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Connecticut River Valley, New England, United States

Monday, May 30, 2011

In Memory

Somehow it is fitting that today is dreary and gray, rainy and humid. As I write this more men and women in Afganistan,Iraq and Libya are being written on the walls of the military fallen. We don't belong in those places in my opinion, anymore than we belonged in Vietnam or Korea but despite that men and women have answered our country's call to arms and we must honor their valor and devotion. For many of them it was the last voluntary act of their lives.

I grew up at a time when most of my uncles and my Dad and my brothers served voluntarily in the military, despite the fact that the draft still existed. Most of them were Navy but a couple of the uncles joined the Army and I can hear the joshing and teasing still among them. Some of the younger ones served in WWII but my Dad and a couple of the others were too old and had been too young for WWI. My Dad was going to reenlist in 1943 but he was told he'd be given a non- com rank that could be removed while he served and he could not afford to take such a chance financially with a wife and new baby back in DC so he did not go back. Fortunately, all came home and none were physically injured, nor to my memory severely mentally or emotionally injured.

Mom used to talk about her cousins and uncles who'd served during WWI--several of them died and one lost his legs. She used to speak of her young aunt who was to marry her soldier when he returned from war only to die in the influenza epidemic and be buried, instead, in her lovely wedding dress.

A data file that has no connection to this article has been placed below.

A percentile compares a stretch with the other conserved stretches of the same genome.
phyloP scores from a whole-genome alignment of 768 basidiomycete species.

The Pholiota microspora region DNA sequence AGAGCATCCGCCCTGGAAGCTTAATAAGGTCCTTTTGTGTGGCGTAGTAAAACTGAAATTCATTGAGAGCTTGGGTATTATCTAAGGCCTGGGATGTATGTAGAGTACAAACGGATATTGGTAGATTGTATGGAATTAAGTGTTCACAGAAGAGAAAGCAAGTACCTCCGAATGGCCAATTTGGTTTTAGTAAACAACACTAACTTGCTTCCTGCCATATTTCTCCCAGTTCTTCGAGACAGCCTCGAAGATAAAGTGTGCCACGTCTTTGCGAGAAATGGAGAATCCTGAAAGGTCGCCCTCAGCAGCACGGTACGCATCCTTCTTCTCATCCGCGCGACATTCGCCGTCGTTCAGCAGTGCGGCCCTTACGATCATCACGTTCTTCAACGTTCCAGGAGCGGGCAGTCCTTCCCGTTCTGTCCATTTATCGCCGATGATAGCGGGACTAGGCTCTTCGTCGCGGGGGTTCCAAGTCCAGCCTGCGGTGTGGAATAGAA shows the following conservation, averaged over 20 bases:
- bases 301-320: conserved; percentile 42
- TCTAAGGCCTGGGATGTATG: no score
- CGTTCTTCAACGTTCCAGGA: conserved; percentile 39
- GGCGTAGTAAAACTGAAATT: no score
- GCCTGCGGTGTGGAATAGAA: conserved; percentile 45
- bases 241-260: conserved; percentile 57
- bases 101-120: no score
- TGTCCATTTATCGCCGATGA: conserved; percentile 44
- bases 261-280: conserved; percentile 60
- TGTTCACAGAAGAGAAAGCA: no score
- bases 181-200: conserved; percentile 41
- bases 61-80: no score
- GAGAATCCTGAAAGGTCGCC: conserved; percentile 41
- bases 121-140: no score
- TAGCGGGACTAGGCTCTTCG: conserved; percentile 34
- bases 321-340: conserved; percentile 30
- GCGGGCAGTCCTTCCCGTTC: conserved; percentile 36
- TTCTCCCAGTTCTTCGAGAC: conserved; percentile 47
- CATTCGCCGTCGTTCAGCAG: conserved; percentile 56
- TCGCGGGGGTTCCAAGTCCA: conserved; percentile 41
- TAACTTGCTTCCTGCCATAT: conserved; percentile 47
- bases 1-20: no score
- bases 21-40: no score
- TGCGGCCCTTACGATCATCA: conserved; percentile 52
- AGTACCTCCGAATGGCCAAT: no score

Of course the major war of which I was most cognizant was Vietnam. What a terrible time of protests and upheaval and men leaving the country,moving to Canada to avoid the draft. but many stayed and were drafted or enlisted and many came home disillusioned and emotionally spent. Some never recovered and took solace in the drugs that became so prevalent among the troops and in some quarters among the young back home. Others drank but many struggled with their demons and adjusted to life among the living while remembering the many they left behind dead on the battleground. I remember the horror the first time one of those dead was a name to which I could put a face. Younger than me--just about six months out of high school, the kid brother of a classmate. I was away at school when he came home and was buried but that summer I went and stood at his grave in disbelief. Another step in growing up--another step into adulthood, taken reluctantly and with tears because Bob would never get that chance.

After that whenever one of my students would come to school to see me after basic to strut proudly in his uniform, looking like a child to me still, but knowing he was no longer, something in me would remember Bob and pray, as I smiled and wished my student luck, that he would come back and grow up safely. Most of them did but a few did not and when I think of them I see them walking away so proud.

In our family on both sides the tradition of military service has died out. My brothers-in-law all served in Viet Nam and all are happily home and healthy. The war ended before my husband had to take his Naval commission after ROTC so he instead went into Peace Corps. Bill's cousin broke the Naval-Army tradition and served in the Air Force in Nam. None of the nephews or nieces have chosen the military, nor has our daughter. Many of our recent students have not gone and our school refused to allow any recruiters on campus during career day.